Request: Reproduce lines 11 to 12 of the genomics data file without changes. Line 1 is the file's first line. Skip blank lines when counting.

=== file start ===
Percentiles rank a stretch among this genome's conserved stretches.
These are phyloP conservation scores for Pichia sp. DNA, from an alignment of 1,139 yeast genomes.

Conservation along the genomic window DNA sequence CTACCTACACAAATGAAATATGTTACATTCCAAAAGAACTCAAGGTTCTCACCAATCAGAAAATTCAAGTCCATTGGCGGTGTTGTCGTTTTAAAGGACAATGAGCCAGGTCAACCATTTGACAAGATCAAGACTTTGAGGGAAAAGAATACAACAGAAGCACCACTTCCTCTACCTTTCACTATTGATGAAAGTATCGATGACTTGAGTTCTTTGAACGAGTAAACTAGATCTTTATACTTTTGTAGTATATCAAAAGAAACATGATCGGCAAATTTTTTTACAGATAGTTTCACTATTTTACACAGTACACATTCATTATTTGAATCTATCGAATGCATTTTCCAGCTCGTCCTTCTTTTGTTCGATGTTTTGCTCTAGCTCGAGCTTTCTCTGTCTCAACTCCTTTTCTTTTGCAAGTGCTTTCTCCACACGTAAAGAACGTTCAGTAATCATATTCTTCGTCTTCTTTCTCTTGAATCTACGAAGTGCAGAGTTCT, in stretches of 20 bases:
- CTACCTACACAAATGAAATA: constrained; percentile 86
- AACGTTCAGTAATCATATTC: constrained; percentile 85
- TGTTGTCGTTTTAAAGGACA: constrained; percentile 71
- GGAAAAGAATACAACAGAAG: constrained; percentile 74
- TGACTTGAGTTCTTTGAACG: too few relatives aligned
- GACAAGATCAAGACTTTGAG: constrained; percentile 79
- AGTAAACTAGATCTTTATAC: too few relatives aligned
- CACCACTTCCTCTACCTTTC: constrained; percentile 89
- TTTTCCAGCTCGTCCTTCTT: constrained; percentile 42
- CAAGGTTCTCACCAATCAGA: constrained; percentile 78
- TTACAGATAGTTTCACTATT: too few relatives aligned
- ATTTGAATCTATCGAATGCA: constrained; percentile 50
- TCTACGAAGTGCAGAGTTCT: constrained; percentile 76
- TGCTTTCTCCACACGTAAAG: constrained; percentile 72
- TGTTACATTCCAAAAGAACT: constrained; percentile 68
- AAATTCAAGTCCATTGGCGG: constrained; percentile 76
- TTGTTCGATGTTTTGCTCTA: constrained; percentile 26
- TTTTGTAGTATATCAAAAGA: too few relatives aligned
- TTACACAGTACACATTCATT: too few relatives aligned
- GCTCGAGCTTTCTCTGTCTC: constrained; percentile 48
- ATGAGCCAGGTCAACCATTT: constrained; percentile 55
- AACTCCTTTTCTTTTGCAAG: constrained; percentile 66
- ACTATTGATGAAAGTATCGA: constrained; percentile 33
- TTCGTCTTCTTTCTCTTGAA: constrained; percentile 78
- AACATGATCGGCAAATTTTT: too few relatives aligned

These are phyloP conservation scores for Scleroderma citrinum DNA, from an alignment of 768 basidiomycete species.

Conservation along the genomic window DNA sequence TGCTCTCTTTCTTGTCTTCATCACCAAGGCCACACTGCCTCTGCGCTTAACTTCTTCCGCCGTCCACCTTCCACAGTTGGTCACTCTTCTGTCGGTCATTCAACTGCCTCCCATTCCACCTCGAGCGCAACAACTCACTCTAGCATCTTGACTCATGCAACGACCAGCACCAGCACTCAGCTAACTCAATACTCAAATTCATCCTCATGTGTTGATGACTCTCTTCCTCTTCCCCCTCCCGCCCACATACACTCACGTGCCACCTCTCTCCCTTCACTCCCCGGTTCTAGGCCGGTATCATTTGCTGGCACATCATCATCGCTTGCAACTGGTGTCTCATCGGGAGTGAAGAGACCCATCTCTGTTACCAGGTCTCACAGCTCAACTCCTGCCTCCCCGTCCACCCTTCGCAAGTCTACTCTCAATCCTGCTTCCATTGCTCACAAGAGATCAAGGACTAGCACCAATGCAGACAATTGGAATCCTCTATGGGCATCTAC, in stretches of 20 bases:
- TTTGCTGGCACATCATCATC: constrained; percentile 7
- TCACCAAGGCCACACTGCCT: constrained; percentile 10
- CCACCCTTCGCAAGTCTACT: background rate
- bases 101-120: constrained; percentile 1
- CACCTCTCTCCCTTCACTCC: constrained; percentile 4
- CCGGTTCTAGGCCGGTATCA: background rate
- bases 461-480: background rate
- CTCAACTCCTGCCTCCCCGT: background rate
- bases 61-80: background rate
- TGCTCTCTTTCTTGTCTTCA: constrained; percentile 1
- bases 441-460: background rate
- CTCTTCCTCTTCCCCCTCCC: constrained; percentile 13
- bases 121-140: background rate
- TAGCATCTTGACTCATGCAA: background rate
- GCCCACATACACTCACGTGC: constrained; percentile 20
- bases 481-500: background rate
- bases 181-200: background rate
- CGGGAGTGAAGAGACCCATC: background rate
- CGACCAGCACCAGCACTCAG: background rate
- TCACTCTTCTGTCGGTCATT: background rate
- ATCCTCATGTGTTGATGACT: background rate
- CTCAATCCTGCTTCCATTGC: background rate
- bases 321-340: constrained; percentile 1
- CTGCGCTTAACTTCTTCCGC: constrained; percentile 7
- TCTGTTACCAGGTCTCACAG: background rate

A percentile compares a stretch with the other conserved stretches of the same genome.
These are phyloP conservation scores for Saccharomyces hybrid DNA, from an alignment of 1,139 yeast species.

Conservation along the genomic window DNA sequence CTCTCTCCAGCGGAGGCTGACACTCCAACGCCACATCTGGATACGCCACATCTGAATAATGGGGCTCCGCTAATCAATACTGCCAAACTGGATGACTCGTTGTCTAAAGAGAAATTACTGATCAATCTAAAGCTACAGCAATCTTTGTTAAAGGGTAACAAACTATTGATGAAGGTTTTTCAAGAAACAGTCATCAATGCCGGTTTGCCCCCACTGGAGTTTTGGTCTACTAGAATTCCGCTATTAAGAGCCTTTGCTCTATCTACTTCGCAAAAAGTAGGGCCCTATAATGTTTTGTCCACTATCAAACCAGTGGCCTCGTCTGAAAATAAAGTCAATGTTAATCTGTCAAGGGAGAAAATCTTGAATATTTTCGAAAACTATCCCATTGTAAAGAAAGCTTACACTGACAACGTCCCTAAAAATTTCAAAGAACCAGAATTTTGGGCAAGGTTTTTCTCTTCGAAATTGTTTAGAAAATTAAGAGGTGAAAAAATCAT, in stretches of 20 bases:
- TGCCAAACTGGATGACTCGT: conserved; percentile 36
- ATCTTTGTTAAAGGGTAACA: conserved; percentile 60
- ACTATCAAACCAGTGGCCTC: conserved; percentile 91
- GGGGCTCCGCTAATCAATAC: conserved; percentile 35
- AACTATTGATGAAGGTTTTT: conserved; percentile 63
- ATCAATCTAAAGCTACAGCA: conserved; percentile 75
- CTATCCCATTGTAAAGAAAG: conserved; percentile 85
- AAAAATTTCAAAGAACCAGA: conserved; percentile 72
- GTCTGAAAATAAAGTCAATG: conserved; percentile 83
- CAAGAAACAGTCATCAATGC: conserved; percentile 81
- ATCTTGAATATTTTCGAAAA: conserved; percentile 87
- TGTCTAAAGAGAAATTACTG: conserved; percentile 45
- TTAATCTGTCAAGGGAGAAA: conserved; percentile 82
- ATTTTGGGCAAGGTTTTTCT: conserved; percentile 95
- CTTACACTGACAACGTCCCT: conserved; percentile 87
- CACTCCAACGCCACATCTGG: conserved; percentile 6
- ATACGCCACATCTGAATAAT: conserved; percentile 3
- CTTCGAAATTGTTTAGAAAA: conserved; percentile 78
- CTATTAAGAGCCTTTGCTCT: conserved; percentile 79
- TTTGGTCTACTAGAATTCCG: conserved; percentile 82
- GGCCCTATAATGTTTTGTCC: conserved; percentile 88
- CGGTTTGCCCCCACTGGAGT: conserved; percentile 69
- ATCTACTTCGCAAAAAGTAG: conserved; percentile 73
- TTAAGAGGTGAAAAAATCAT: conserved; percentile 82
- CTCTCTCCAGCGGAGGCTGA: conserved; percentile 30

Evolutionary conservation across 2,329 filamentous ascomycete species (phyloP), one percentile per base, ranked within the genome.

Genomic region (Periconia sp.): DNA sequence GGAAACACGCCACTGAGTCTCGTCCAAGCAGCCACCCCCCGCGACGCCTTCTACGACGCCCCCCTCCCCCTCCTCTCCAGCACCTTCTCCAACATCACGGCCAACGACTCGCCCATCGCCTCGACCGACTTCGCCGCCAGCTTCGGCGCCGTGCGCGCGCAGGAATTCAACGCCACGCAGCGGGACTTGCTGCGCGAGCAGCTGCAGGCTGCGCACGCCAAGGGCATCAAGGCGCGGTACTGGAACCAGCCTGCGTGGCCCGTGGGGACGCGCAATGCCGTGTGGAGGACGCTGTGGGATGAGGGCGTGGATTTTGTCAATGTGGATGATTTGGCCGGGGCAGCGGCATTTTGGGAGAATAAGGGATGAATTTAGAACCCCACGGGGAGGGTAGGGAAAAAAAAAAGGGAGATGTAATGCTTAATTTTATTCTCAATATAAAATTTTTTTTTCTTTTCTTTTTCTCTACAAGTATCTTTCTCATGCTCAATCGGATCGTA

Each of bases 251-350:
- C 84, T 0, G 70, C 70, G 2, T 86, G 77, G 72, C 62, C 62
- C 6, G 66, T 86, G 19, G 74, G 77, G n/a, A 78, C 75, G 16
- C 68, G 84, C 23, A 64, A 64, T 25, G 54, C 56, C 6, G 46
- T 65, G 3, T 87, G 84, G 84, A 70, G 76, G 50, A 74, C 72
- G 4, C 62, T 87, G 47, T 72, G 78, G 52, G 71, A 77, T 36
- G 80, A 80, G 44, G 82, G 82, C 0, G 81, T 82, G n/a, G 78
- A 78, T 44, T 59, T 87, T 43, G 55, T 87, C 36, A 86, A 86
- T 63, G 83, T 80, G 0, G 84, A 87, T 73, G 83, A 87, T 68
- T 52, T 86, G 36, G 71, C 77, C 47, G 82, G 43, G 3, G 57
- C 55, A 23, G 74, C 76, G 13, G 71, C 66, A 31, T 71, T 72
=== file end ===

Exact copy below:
- CACCACTTCCTCTACCTTTC: constrained; percentile 89
- TTTTCCAGCTCGTCCTTCTT: constrained; percentile 42